The new Arizona Public Service CEO offered a mea culpa before the Arizona Corporation Commission on December 11 over a faulty rate comparison tool that misguided 10,000 customers about the most cost-effective rate plan.
Jeff Guldner, who took over the reigns as CEO from Don Brandt on November 18, appeared before the commission for the first time since he took the job. He was joined by other top level APS employees.
APS had already vowed to provide credits back to the affected customers, originally estimated at 12,000, and $25 on top of that “for their trouble.”
Stacey Champion, the activist and frequent APS critic, called that offer “insulting.”
Through the day-long hearing, an offer was extended to Champion from APS officials to bring her in as a stakeholder to be there for future meetings to express the concern she has pushed for months about how APS goes about its business misinforming its customers.
Champion was crucial in exposing this problem and the reason why APS became aware of the rate comparison tool being a problem in the first place. She had sent emails to the utility and called with her concerns only to find out a customer service representative did not have accurate information. Champion recorded the call and subsequently brought it to the commissioners.
When APS said it became aware of the issue, the tool was removed from its website.
“We have not met your, nor our own, expectations, in helping our customers understand their rate options,” Guldner said. “For this I want to personally apologize to customers affected by that error. It is our responsibility to do better, and you have my commitment that we will do better.”
APS hired The Brattle Group to audit the tool to make sure it would work properly from now on.
The APS officials said the online comparison tool was using incorrect on-peak hours for customer rates. It was supposed to be measuring on-peak as 3 to 8 p.m., but instead was measuring between 2 to 7 p.m.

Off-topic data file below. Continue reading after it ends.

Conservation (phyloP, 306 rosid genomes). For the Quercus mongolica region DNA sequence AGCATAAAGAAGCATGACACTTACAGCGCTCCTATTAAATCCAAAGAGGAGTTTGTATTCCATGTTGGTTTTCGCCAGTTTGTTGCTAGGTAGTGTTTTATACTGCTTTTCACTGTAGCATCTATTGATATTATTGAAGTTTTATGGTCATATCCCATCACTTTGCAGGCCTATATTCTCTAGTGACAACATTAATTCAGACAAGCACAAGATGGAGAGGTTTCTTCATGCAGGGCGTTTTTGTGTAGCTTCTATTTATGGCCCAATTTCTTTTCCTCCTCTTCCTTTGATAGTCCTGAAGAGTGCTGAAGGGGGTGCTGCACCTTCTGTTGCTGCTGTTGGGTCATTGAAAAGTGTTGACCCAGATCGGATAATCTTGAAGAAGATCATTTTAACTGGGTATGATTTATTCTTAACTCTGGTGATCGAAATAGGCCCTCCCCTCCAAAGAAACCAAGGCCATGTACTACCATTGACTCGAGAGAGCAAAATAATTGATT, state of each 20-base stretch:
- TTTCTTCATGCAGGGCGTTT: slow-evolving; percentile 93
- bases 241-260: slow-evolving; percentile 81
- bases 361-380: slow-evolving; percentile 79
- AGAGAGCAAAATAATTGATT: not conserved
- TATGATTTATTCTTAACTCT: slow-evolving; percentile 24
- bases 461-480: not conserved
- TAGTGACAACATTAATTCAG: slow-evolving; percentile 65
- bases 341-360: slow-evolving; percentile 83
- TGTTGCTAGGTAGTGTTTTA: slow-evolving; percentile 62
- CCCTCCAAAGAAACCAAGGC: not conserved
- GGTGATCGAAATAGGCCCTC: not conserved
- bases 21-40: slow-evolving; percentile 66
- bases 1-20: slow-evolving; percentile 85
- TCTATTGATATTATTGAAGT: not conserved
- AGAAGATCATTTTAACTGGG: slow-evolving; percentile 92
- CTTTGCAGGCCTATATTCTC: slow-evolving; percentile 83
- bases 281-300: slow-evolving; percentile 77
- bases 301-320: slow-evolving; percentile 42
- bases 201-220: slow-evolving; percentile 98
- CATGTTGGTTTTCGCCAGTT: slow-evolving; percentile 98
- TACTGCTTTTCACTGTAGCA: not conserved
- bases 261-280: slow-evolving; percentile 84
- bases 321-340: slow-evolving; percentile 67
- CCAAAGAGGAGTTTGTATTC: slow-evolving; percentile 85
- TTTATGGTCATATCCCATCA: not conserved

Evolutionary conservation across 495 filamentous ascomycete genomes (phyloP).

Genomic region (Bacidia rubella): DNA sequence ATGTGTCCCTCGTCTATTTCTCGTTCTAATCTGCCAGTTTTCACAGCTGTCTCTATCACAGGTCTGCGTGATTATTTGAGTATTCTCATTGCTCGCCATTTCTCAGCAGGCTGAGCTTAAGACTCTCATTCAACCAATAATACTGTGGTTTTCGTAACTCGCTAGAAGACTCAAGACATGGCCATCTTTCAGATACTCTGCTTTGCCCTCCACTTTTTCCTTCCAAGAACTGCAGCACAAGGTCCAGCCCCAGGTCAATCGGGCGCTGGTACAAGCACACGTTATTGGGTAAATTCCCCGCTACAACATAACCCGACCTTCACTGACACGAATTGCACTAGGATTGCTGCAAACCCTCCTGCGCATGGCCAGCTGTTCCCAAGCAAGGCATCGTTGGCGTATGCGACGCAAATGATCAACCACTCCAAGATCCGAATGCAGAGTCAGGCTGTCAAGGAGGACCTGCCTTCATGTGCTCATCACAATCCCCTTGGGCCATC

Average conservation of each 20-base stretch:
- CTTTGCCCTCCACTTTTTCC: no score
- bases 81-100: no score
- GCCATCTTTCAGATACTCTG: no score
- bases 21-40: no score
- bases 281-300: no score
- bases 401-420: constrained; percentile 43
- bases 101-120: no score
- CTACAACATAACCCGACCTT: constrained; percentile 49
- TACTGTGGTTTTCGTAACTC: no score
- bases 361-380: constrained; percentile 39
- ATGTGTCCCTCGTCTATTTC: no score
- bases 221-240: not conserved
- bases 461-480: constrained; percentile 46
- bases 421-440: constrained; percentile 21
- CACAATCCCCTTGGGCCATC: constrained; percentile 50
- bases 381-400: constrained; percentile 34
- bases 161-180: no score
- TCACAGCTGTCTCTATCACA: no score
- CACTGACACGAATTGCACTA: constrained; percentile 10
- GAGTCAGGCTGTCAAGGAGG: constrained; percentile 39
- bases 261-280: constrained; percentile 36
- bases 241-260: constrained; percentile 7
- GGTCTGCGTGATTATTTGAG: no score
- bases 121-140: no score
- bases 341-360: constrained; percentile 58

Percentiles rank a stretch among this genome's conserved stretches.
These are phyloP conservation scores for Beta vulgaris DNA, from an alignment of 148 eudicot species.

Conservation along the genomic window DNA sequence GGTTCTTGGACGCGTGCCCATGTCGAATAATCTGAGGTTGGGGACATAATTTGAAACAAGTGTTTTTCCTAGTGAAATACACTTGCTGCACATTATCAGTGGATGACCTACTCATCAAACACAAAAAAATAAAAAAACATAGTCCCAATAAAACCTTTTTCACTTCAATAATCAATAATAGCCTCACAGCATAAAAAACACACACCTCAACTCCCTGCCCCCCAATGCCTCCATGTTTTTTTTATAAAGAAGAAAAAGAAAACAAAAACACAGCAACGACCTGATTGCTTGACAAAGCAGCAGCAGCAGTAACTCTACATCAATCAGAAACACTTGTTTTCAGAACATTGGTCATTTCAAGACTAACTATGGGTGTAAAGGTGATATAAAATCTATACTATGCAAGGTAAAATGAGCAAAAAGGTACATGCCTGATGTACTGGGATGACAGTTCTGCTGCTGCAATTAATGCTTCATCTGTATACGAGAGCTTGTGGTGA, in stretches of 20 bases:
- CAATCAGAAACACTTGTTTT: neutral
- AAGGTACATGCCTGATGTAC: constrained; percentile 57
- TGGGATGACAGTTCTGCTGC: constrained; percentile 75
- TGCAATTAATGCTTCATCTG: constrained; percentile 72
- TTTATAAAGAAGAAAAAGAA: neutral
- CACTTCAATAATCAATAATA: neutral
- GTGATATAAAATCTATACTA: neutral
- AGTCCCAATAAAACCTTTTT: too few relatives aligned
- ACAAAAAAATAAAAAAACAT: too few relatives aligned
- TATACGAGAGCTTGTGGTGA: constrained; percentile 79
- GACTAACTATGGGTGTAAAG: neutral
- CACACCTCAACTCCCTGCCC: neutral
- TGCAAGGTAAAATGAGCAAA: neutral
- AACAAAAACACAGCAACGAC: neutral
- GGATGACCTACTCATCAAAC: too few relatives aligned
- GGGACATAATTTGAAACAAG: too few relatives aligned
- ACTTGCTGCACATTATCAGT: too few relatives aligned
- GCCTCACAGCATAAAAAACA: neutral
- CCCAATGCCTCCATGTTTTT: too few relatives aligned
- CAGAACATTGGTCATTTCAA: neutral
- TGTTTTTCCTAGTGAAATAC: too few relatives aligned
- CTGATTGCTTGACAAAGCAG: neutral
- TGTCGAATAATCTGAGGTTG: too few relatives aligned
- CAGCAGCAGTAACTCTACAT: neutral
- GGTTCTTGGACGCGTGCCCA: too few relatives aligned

Ted Geisler, the utility’s chief information officer, said he has a pre-cooling set up for his air conditioning where from 2 p.m. to 3 p.m. he has the power going hard so it can remain off for the next five hours.
If others participated in the same tactic that one hour would be using a lot of power resulting in higher monthly bills because the data was being measured incorrectly. This resulted in the 10,000 customers paying roughly $100 more per year, and in one customer’s case – nearly $1,000 more.
Commissioners acted in unison with their questions and comments for APS, clearly all five were frustrated with how everything unraveled.
Commissioner Boyd Dunn brought up how there wasn’t just the problem of the rate comparison tool giving bad information, but several customer bills somehow appeared online for the public to see.
Dunn said either one of these instances is problematic by itself, but both together is “unacceptable.” It was Dunn’s original letter to the other commissioners that brought Guldner in for his first public questioning less than one month into his tenure.
Lea Marquez Peterson, Gov. Doug Ducey-appointed commissioner, told APS it’s “exhausting” dealing with problems that seem to be a common occurrence for the company.
“These miscues seem to be the status quo,” she said.
Commissioner Sandra Kennedy, not so subtly, made a passing reference to Guldner’s predecessor in her opening remarks.
“Your predecessor left you with several messes to clean up and an entire company’s reputation to rebuild,” Kennedy said to Guldner, before wishing him luck.
After several hours of questioning the commissioners decided they were not going to vote on anything until maybe next month at the earliest, much to the chagrin of Champion.
Champion said she expected to see action taken right away rather than wait another month before any progress was made from commissioners. She said she’s tired of the commissioners always taking things at face value from APS “given everything that they have said and done.”
She pleaded that the commissioners do their job. Repeating “do your job” to the five of them several times during the waning minutes of the meeting.
Champion thanked Commissioner Justin Olson for deferring his time, allowing her to speak and ask questions and she even commended APS for admitting it screwed up.
“It’s nice to see some culpability,” she said. But, she added, “If we walk out of here today without any action, then what is the point of being here?”
Olson agreed and wanted to take action. He brought up his letter asking for an independent investigation into APS to verify facts and remedy to customers who still might not be aware their bill was affected. APS even agreed to foot the bill of the investigation where the commission could pick the third-party.
The other commissioners were on board with Olson’s request, and while there was no vote, commissioners directed staff to move forward with hiring a third-party investigator.
Guldner is set to return in January, but this time to discuss political spending by APS.